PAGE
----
Blue and White Barbed Rim Dish, Yuan Dynasty, 14th Century, sought by the St. Louis Art Museum and purchased last month by London art dealer Guiseppe Eskanazi for $4.2 million
ST. LOUIS • Curators at the St. Louis Art Museum had their hearts set on a 650-year-old porcelain dish from China’s Yuan Dynasty.
They inspected its hand-painted, hair-thin swirls of blue under ultraviolet light at a New York auction house. They deemed it “spectacular” and asked the museum’s board to set aside $1.2 million for its purchase.
But when the auction started last month, the curators realized in the first few minutes that they weren’t even in the running.
The blue-and-white dish, its value listed by the auction house at $200,000 to $300,000, sold for $4.2 million.
“Chinese porcelain is hot stuff — very, very hot,” said Philip Hu, associate curator of Asian art at the museum. “It’s one of the hottest art commodities in the world, of any kind. Within less than 30 seconds, our chances evaporated.”
The market for Chinese ceramics has boomed for the past few decades, fueled by China’s rapid economic growth and new crust of ultra-rich. Chinese businessmen, with money to spare, seek out hand-made porcelain tea cups, dishes and vessels commissioned by centuries of Chinese emperors. They hope not only to expand their own collections, but also to repatriate imperial pottery after years in foreign hands.
Even when Western investors win at auction, they’re often buying to sell, eventually, back to the Chinese.
“The auction house’s assumption is that practically everything is going back to China,” said Patricia Graham, a certified appraiser and researcher at the University of Kansas. “Because they’re the ones with the big money these days.”
It’s a tension that’s long existed between private collectors, many chasing a hot investment, and museum curators, who want to secure works for public display. As collectors clamor for a trendy buy, they drive up prices. Museums that arrive late to the trend are outbid.
In the late 1980s, it was newly wealthy Japanese driving sky-high the cost of Impressionist and Modernist paintings. A decade later, American collectors paid so much for colonial furniture, it became nearly inaccessible, curators say. And in the 2000s, Russian tycoons shelled out millions of dollars for, among other things, the lavish Easter eggs created by artist and goldsmith Peter Carl Fabergé for the Russian Imperial family.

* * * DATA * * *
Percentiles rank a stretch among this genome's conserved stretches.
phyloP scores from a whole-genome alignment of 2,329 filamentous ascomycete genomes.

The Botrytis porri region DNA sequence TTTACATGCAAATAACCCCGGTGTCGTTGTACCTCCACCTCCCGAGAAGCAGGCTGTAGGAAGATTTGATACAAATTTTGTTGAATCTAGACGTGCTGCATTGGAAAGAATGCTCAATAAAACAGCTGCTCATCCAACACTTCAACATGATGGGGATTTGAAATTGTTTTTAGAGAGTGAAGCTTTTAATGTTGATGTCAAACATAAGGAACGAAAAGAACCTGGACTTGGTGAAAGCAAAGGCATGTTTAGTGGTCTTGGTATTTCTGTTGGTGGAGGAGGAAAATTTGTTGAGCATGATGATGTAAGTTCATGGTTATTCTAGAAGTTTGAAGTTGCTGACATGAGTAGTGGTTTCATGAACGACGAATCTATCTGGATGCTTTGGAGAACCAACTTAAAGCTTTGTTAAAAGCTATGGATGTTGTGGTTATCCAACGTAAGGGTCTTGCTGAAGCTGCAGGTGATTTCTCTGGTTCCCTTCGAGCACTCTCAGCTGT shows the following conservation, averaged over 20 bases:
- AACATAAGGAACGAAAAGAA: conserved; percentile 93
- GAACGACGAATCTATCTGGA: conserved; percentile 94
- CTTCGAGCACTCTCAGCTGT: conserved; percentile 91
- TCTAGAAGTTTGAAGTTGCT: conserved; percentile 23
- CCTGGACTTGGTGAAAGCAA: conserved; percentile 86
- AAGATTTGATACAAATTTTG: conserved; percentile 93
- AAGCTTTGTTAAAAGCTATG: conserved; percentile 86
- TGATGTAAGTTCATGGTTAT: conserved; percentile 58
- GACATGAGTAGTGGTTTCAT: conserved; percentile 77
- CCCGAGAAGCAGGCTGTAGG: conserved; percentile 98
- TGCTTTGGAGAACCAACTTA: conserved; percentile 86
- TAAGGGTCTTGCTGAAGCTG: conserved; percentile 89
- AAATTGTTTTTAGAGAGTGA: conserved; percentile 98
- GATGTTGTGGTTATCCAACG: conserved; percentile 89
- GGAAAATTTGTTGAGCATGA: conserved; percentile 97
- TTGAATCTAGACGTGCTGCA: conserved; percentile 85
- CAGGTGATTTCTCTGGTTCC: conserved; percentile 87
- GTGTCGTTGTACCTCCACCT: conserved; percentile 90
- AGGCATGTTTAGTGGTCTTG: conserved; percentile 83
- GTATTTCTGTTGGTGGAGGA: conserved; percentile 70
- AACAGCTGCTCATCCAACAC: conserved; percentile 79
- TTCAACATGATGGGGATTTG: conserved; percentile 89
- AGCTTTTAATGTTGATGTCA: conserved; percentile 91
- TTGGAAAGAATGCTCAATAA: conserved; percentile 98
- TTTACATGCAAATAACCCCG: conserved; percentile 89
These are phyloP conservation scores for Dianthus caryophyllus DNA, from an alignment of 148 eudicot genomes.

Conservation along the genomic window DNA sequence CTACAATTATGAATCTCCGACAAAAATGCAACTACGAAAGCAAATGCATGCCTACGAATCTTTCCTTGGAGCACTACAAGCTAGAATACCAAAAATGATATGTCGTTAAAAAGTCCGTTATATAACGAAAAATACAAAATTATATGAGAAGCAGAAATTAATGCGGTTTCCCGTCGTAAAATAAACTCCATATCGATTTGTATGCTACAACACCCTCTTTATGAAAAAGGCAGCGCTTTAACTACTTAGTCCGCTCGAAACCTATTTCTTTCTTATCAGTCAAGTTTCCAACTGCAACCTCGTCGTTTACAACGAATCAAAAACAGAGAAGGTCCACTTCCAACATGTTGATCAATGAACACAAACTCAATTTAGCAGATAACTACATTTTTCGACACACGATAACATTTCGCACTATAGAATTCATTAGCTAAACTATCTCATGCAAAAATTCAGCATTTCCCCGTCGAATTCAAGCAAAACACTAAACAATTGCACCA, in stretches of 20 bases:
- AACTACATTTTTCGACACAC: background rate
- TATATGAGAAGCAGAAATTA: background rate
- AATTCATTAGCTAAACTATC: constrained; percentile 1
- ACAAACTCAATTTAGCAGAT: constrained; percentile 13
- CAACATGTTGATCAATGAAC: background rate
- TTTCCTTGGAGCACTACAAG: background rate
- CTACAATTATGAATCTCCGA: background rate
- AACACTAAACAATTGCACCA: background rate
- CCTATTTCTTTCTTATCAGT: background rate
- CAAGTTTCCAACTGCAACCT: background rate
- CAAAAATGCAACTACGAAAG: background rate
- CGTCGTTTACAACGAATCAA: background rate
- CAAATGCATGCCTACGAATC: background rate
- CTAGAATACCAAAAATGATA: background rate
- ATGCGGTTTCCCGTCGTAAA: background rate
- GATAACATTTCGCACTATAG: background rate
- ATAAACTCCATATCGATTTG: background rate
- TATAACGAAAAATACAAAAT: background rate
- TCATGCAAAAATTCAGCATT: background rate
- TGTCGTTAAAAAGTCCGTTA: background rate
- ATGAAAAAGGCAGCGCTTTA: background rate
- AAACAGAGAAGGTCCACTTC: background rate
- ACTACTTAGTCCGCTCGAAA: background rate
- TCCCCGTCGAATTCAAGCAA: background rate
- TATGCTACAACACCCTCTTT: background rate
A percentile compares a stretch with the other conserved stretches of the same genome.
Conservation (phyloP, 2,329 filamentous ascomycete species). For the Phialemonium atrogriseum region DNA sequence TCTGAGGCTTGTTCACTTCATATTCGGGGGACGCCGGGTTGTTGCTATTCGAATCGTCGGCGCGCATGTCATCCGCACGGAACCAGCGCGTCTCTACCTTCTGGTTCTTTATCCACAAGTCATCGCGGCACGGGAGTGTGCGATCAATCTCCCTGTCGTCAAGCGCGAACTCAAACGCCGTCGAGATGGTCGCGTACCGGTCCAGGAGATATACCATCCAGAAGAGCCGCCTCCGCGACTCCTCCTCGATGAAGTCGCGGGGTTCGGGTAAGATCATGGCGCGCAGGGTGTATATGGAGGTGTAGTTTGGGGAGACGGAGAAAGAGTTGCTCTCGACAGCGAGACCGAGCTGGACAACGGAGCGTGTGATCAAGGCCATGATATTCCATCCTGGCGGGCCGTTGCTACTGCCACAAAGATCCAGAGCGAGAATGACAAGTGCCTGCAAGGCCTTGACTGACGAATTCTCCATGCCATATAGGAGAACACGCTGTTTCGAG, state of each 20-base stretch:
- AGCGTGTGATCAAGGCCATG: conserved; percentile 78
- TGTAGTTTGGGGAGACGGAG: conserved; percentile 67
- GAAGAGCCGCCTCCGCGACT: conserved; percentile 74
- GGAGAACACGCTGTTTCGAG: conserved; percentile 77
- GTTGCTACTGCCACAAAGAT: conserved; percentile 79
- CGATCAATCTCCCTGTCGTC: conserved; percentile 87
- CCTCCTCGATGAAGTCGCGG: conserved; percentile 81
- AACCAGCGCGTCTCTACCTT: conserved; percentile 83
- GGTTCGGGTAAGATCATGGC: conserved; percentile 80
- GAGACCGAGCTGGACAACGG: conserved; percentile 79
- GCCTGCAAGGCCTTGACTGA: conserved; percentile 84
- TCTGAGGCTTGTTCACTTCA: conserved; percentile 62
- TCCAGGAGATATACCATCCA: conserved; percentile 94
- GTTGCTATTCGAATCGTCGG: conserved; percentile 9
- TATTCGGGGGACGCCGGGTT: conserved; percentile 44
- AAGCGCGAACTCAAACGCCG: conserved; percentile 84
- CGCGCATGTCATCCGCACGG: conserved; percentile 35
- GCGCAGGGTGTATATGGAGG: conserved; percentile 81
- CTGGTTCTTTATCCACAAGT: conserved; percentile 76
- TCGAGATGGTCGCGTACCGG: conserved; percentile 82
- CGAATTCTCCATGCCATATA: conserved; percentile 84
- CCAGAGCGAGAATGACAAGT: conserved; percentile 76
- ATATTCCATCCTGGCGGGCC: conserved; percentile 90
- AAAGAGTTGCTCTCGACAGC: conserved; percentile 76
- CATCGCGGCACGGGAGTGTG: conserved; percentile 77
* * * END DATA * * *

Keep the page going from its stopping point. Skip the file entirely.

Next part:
“You can understand, if you’ve made a ton of money, having something on your desk that used to be owned by an emperor makes you feel a little bit like an emperor,” said Marion Maneker, publisher of the Art Market Monitor, an industry blog and newsletter.
“Now that the Chinese have money, they’ve been going around the world and literally hoovering up objects that have value,” Maneker said.
The market peaked earlier this month, when a Shanghai billionaire bought a tiny 3-inch-in-diameter, 500-year-old “Chicken Cup” for $36 million at Sotheby’s Hong Kong, a new record for fine Chinese porcelain.
But Hu, the St. Louis Art Museum’s associate curator, thought the Yuan blue-and-white dish on auction last month at Sotheby’s New York could have been an exception.
He first saw the piece when a March auction catalog — written in English and Chinese — landed on his desk. It was the cover photo.
The piece was rare, exquisite, and filled a hole in the museum’s collection. They had some money to spend — about $1.2 million left from the sale of less valuable pieces.
And Hu thought the museum had a chance at auction. The dish was very blue. Too blue, he estimated, for traditional Chinese tastes.
The Chinese, Hu explained, made two kinds of blue-and-white porcelain during the Yuan Dynasty. Some — often dishes with dense designs in blue — were made as diplomatic gifts or for exportation to what is now Turkey, the Middle East and Southeast Asia. Dishes with more of the white porcelain showing were saved for the imperial family and nobility.
The nouveau riche in China see themselves as “latter-day emperors,” Hu said. He figured they might stay away from the bluer pieces.
The museum sent a team of three to the auction: Hu, Deputy Director Jason Busch and board member Mark Weil, chairman of the museum’s collections committee.
On March 18, the day of the sale, Hu carefully picked an auction paddle. He met a New York art dealer, who would bid for the museum, at a restaurant several blocks from the art house. He discreetly passed paddle No. 1128 (a lucky number) to the dealer. They ate lunch — miso soup, gyoza, tempura, sushi — “then we took two separate routes to Sotheby’s.”
Bidding started at $150,000. It rose first in $50,000 increments, then by $100,000.
Within two minutes, Hu said, the price had crested the art museum’s budget.
In the end, the buyer wasn’t a Chinese businessman, but London art dealer Giuseppe Eskanazi, one of the world’s most respected and prolific buyers of Asian art.
The Yuan dish was an investment, Eskanazi said, a “one-of-a-kind” piece to be sold in five or 10 years to an ultra-high-end collector or, perhaps, one of the new private or state-run museums budding across China.
And that means two things, said Graham, the Kansas appraiser:
Chinese buyers are getting more sophisticated. And they’re pricing American museums out of the market.